Section 502(d) provides:

Notwithstanding subsections (a) and (b) of this section, the court shall disallow any claim of any entity from which property is recoverable under section 542, 543, 550, or 553 of this title or that is a transferee of a transfer avoidable under section 522(f), 522(h), 544, 545, 547, 548, 549, or 724(a) of this title, unless such entity or transferee has paid the amount, or turned over any such property, for which such entity or transferee is liable under section 522(i), 542, 543, 550, or 553 of this title.[2]

The question of a claim’s susceptibility to disallowance under § 502(d) in the hands of a transferee was an issue of first impression in the Third Circuit and, indeed, had never before been addressed by a circuit-level court. The question had previously been addressed in three other published opinions, two from the bankruptcy court for the Southern District of New York, and one from the district court for the Southern District of New York. In a 2003 opinion, the Southern District Bankruptcy Court held that a claim in the hands of a transferee should be disallowed pursuant to § 502(d) where the original claimant had failed to repay liabilities that it owed to the estate under chapter 5 of the Bankruptcy Code.[3] The court next reiterated this holding in a 2007 opinion in the Enron case.[4] However, the District Court for the Southern District of New York subsequently overturned the Enron decision, with a widely criticized holding to the effect that a sale of a claim does transfer the claim free from susceptibility to disallowance under § 502(d), but that an assignment does not transfer the claim free from such susceptibility to disallowance.

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“To Give Is to Live”[1] — But Only Under the Right Circumstances: Nondebtor Plan Releases


by Robert P. Stenzhorn
Schempf & Ware, PLLC
Yorktown, VA

While a number of circuits have held that bankruptcy courts have authority under § 105(a) of the Bankruptcy Code to insulate nondebtors via prospective releases of liability in a confirmed plan, the practice is constrained in other circuits. These minority circuits view the broad powers vested in the bankruptcy court under § 105 as being tempered in application by the specific restrictive language of § 524(e) of the Bankruptcy Code. Because of this appellate split, the ability of a debtor to grant nondebtor releases in a plan is ripe for statutory resolution or an ultimate appeal on the merits to the U.S. Supreme Court.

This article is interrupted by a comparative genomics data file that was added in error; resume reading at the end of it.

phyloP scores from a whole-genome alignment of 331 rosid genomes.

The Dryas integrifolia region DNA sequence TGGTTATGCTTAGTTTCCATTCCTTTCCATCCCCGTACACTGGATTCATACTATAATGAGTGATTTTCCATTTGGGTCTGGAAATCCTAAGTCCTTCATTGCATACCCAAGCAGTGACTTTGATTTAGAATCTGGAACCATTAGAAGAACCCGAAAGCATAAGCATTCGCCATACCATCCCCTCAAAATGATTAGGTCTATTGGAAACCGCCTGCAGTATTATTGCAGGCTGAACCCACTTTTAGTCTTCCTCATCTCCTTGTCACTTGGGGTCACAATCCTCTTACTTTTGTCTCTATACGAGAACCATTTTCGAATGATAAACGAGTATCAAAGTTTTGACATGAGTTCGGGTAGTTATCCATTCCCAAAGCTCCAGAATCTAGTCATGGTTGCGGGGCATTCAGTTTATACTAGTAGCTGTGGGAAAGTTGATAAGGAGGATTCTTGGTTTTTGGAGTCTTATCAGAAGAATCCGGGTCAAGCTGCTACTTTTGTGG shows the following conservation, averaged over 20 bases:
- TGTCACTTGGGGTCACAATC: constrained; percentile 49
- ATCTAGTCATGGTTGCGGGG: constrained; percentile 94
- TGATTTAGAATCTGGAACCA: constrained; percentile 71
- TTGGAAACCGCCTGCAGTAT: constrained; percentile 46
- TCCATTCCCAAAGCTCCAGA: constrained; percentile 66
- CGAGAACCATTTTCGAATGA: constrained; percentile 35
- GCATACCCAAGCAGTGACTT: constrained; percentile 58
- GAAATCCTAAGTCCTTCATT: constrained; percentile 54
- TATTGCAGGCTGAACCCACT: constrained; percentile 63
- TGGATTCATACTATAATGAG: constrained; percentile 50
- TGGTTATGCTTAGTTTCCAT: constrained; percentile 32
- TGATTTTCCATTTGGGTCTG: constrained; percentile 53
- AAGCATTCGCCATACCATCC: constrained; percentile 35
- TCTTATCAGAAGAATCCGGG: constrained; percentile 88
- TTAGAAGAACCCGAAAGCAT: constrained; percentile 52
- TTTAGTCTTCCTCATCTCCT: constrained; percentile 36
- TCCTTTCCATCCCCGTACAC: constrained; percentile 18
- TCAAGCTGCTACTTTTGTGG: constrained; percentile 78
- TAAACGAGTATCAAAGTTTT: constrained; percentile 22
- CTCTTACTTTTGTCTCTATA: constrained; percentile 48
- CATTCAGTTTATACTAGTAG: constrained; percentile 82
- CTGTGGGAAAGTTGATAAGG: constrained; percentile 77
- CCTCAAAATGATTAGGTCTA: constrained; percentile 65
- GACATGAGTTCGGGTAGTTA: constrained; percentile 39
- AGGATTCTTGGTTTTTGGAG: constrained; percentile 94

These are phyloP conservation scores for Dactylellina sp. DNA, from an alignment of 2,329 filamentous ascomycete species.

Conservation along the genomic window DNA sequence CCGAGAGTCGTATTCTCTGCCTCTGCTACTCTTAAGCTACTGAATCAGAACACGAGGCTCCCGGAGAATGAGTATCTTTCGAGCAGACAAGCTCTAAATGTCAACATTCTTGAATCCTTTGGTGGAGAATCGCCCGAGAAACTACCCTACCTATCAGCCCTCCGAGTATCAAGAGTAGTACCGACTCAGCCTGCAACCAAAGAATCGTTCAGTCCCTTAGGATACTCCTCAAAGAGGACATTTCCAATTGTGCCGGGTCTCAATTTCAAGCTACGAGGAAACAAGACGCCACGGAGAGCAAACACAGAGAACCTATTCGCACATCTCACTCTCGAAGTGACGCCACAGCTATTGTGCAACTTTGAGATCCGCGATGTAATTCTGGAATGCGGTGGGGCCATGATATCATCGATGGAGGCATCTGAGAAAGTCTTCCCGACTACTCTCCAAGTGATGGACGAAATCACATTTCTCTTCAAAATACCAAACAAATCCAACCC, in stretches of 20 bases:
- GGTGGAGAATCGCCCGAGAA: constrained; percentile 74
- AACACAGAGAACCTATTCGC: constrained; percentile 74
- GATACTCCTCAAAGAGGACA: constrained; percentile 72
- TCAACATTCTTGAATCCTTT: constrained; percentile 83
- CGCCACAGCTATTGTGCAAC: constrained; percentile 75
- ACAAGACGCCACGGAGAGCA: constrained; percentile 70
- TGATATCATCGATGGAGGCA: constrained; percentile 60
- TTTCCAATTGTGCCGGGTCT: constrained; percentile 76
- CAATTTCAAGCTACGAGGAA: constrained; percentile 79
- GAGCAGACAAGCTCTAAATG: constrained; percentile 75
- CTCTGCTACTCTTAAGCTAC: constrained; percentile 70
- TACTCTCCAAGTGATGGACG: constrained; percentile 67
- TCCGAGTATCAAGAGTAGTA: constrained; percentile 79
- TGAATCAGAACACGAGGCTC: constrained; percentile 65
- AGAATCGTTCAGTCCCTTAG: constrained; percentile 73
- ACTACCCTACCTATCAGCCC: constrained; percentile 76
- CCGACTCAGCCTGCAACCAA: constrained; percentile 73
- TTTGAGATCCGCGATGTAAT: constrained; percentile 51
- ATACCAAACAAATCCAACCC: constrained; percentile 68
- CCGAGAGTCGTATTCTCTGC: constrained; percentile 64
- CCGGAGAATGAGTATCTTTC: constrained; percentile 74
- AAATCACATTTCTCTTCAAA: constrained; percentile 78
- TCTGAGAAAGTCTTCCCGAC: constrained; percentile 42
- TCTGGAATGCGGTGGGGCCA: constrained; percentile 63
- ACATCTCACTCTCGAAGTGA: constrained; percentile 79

Section 105(a) enables bankruptcy courts to “issue any order, process, or judgment that is necessary or appropriate to carry out the provisions of this title.”[2] Section 524(e) limits the application of the discharge provisions to debtors, clearly stating that the “discharge of a debt of the debtor does not affect the liability of any other entity on, or the property of any other entity for, such debt.”[3] Relying in part on § 105(a), a majority of the circuits have permitted nondebtor releases, notwithstanding the language in § 524(e), where the release of such third parties is vital to the debtor’s successful reorganization.

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Join the Committee at ABI's Annual Spring Meeting

The Unsecured Trade Creditors Committee has finalized their plans for the 2014 Annual Spring Meeting! Working with the Legislation Committee, the committee will present the session titled “Municipal Meltdown: Emergency Managers, Receiverships and Other State Law Options for Addressing Municipal Distress.” The conference is back in DC at the JW Marriott, on April 24-27 this year! Check out the full schedule to review the complete list of excellent panels, esteemed speakers and to register.

» Use coupn code ASMSAVE50 at checkout to take $50 off the registration rate!


Chief Bankruptcy Judges Hot Topics Roundtable

Join ABI in person or online for the Chief Bankruptcy Judges Hot Topics Workshop on June 16 at ABI's Conference Center in Alexandria, Va.!

The workshop features Chief Bankruptcy Judges Dennis R. Dow (W.D. Mo.), C. Ray Mullins (N.D. Ga.), Brendan Linehan Shannon (D. Del.), Cecilia G. Morris (S.D.N.Y), and Barbara J. Houser (N.D. Tex.), who will discuss recent circuit splits and hot topics, including the application of the absolute priority rule in individual chapter 11 cases, artificial impairment, structured dismissals, intellectual property licenses, equitable disallowance and § 502(d) issues, and more.

» Register today!